And any place that could potentially host life is most certainly special.
Learn more by listening to the episode "AaS! 126: What's the wildest weather in the solar system?" on the Ask A Spaceman podcast, available on iTunes and on the Web at http://www.askaspaceman.com. Thanks to Saul C. for the questions that led to this piece! Ask your own question on Twitter using #AskASpaceman or by following Paul on Twitter @PaulMattSutter and facebook.com/PaulMattSutter.
Clearly there are some real differences between Earth's, mostly N2O2 atmosphere and other planets in our solar system documented. Perhaps, Earth is special :)
Compare atmospheres found in exoplanet studies too, a small number have atmospheres measured out of an inventory larger than 4300. Example, 'Telescope Teamwork Reveals Gas Dwarf Planet's Atmosphere', https://www.space.com/nasa-telescopes-reveal-exoplanet-atmosphere.html, "The scientists predicted GJ 3470 b's atmosphere would be full of oxygen and carbon, the same elements that are at the root of the water vapor and methane gas observed at Neptune. "Instead, we found an atmosphere that is so poor in heavy elements that its composition resembles the hydrogen- helium-rich composition of the sun,"
Accretion disks observed around young stars contain CO for much of the disk content. 'Modeling the Spatial Distribution and Origin of CO Gas in Debris Disks', https://ui.adsabs.harvard.edu/abs/2019ApJ...878..113H/abstract
HINTS OF YOUNG SOLAR SYSTEMS, https://skyandtelescope.org/astronomy-news/hints-of-young-solar-systems/
Yes. We wonder at the miracles of how everything is just right for us when the reality is that we adapted to what was here -- not vice versa.
*Adapted* is a very interesting word. At the moment, I am not aware of reports documenting that life adapted on any of the more than 4300 exoplanets documented. Somehow, here in our solar system, Earth is populated with life that *adapted* to the Earth while even planets like Mars or Venus in our solar system, life is not verified as living there today or for example, a fossil record from the past showing life evolved on those planets :)
As for CO, I think this is one of those molecules astronomers can locate in clouds and disks, so reports of finding it has a lot to do with the fact it's somewhat easy to identify.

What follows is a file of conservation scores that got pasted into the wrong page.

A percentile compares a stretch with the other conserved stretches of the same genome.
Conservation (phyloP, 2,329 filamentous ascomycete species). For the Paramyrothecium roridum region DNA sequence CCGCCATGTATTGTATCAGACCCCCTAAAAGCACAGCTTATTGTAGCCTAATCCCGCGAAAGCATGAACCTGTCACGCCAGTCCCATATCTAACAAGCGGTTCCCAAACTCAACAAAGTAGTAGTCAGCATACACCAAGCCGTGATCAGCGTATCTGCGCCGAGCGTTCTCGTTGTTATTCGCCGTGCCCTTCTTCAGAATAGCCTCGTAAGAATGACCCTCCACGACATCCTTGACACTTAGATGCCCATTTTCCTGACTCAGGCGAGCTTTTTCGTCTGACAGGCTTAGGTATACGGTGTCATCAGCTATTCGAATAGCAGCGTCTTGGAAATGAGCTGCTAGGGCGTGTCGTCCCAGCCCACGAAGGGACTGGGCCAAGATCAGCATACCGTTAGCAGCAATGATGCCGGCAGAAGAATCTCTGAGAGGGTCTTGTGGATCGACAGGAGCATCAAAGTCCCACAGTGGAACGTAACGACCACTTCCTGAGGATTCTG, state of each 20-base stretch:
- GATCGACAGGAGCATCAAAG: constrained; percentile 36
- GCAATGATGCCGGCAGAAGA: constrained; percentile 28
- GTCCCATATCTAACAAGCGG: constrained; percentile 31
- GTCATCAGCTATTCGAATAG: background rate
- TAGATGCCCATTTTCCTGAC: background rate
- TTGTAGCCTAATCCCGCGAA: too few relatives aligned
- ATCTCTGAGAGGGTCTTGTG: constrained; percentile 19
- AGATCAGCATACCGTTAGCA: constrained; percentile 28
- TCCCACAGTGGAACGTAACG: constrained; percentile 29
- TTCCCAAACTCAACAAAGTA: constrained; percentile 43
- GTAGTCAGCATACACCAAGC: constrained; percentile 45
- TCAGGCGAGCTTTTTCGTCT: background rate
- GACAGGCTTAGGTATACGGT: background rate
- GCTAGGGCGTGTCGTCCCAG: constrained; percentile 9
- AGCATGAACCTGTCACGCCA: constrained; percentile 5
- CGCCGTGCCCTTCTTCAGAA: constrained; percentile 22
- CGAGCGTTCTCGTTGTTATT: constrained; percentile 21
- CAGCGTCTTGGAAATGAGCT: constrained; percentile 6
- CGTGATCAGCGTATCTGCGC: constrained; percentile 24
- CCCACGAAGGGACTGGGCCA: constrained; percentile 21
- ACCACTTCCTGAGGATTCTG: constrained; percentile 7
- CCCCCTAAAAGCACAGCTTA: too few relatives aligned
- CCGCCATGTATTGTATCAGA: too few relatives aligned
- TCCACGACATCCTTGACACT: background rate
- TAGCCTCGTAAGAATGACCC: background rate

The topic of atmospheres is very important since it will likely be the next set of great astronomical data that comes our way in our search for both planets harboring life and ones we could have a summer home (winter home?) :)
But what we've found so far is just a crude, albeit exciting, start. The confirmed number of a several thousand exoplanets comes from just detecting them -- a bump in the photon flux of the host star, a little regular wiggle in the spectral lines, etc. No image of any that would make a nice screen saver; when imaged directly (a handful only) they're just dim dots. We had to go to Pluto to get that one and we can't seem to even find the next one beyond it (i.e. Planet 9).
Nevertheless, with improved spectroscopy from the near-future giant scopes, some of the composition of exoplanet atmospheres will be resolvable by subtracting out the host-star's spectrum. This limits the number since a transiting system is required, but they may be the leading number of observed exoplanets.
Well, I suppose Venus would be easier to search. ;)
Also the thinking facility is very essential for Life. Each organ in our body functions because of its latent Intelligence.
The observation reveals that looking from Earth the Sun and our Moon appear almost the same Angular size.
The reason for this is the ratio of the distance from Earth to the diameter of the object (Sun and Moon respectively) is almost 107 to 110.
Our search in the Space for this unique coincidence can be a factor to determine life in a planet.
This may be a wild guess based on observation and perspective...